Microarray Analysis Identifies Pathways in Progression of Early Stage Lung Adenocarcinoma: The Importance of Interactions
Recurrence after lung cancer surgery is high, even among Non-Small Cell Lung Cancer adenocarcinoma patients diagnosed early as Stage I, where there has been no spread to lymph nodes. Understanding the biological underpinnings of aggressivity and recurrence in this subset of tumours may enable the identification of
patients who would benefit from adjuvant therapy.
The purpose of this study was to identify differentially expressed molecular
biomarkers that might underlie recurrence of Stage I tumours by comparing gene expression
in later-stage tumours with those expressed in early-stage tumours.
Gene expression in tissue biopsy samples from five Stage I and five Stage II/III NSCLC adenocarcinoma patients was
analysed using an oligonucleotide microarray containing 17,000 probes printed in duplicate. Analyses were performed on total RNA isolated from tumour tissue of each patient using universal human RNA as a reference.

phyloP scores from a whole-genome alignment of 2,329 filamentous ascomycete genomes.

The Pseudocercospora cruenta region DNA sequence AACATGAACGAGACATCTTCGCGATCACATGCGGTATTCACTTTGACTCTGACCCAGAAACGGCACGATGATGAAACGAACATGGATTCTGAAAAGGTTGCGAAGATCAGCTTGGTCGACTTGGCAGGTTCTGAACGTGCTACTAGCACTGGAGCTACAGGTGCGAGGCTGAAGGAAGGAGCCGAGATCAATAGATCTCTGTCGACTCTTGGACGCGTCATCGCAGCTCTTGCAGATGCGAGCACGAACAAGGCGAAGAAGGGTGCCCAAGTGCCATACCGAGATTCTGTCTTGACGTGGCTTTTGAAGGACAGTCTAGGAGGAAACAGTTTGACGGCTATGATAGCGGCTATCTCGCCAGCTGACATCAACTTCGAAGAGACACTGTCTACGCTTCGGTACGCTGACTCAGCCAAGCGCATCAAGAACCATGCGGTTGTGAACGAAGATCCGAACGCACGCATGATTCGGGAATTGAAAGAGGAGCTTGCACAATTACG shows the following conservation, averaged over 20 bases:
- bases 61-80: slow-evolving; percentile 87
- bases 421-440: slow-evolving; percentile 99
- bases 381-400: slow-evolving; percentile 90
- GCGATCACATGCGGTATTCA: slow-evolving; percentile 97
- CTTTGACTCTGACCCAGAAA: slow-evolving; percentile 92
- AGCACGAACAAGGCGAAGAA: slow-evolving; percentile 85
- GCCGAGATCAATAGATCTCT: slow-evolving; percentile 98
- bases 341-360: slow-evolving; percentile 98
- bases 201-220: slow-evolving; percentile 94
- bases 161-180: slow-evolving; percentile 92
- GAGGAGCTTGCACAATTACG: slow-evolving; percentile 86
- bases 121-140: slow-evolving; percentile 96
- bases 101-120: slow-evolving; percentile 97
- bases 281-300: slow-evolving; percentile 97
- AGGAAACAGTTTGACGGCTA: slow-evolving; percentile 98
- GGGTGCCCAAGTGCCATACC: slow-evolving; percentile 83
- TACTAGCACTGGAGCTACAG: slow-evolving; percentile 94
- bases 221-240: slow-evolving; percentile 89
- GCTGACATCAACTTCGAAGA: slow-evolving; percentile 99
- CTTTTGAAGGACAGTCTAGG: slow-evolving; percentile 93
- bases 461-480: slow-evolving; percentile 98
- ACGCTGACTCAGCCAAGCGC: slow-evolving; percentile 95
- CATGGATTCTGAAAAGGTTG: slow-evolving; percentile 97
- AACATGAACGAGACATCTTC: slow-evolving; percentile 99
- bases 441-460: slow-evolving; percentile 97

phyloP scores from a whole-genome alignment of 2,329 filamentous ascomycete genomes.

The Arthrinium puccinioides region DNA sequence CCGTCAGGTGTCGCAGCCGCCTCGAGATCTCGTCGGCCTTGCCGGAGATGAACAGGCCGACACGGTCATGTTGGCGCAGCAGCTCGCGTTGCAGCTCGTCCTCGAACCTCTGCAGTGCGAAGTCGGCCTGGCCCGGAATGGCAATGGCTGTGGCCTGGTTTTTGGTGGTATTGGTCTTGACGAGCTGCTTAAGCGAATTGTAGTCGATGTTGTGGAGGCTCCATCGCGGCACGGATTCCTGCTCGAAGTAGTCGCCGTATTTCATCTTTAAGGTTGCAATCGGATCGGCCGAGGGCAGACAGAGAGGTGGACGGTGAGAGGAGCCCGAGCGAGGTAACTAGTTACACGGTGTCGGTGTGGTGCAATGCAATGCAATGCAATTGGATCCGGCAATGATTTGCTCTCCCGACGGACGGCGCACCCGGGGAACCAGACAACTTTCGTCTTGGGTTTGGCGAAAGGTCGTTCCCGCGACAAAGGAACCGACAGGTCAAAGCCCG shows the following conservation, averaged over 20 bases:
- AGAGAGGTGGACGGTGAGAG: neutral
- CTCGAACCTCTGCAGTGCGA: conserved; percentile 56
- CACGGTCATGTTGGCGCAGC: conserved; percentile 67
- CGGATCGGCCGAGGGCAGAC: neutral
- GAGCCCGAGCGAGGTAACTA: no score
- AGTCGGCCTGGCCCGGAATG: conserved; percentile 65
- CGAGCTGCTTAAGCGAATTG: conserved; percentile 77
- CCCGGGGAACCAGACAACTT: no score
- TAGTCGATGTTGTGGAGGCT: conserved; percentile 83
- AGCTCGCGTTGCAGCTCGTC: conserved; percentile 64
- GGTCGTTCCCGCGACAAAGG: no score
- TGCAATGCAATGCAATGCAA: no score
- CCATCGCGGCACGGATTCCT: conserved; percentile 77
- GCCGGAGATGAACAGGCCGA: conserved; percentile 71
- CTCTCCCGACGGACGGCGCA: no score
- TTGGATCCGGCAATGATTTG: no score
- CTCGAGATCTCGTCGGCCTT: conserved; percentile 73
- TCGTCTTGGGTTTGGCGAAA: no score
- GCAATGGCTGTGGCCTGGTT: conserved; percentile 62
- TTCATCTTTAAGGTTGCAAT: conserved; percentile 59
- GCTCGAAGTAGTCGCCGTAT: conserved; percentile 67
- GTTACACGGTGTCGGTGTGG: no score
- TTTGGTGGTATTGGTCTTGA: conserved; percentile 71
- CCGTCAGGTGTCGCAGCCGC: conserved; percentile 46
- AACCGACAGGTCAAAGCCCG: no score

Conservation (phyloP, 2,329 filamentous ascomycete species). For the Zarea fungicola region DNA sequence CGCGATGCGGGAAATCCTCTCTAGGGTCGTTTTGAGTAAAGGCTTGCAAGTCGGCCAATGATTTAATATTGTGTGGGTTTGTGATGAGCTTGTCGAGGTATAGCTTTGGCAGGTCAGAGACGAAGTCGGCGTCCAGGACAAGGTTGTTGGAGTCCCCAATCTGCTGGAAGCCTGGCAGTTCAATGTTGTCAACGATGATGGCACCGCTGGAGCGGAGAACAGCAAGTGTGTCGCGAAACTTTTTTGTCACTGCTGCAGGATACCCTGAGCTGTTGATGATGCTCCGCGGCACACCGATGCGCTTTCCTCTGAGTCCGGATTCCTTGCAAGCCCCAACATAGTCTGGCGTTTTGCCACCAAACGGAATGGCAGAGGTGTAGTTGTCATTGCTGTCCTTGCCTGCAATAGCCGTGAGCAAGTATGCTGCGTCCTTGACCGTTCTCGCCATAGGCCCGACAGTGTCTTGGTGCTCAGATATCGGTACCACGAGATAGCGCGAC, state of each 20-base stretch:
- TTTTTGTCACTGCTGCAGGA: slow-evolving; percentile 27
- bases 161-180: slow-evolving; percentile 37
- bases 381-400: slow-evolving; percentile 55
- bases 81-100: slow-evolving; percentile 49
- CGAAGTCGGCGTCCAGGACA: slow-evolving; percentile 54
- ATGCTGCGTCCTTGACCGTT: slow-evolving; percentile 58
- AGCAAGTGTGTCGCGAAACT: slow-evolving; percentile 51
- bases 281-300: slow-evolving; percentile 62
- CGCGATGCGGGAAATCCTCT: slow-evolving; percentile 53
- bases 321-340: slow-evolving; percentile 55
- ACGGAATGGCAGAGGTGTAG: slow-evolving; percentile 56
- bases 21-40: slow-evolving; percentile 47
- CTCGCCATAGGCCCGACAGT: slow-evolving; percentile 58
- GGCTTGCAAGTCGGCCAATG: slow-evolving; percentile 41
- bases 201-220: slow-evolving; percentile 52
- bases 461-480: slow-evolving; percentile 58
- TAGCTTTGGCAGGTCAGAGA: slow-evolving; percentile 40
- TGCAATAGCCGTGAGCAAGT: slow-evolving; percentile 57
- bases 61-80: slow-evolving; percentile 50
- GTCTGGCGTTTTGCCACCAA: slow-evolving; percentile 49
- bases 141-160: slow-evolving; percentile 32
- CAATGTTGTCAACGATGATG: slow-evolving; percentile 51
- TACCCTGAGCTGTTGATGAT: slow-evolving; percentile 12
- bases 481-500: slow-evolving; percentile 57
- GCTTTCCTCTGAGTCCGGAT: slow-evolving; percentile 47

Compared to normal tissues, the transcriptome of Stage I NSCLC adenocarcinomas showed
enrichment in general pathways in cancer, whereas in Stage II/III more specific cancer pathways such as focal adhesion and ECM-receptor interaction pathways were enriched and components of the PPAR signalling pathway were depleted. Relative to early-stage NSCLC, Stage II/III adenocarcinomas showed up-regulation of genes of the basic transcriptional and translational machinery, particularly the “cancer testis antigen” PASD transcription factor.
Pulm Res Respir Med Open J. 2014; 1(1): 21- 31. doi: 10.17140/PRRMOJ-1-104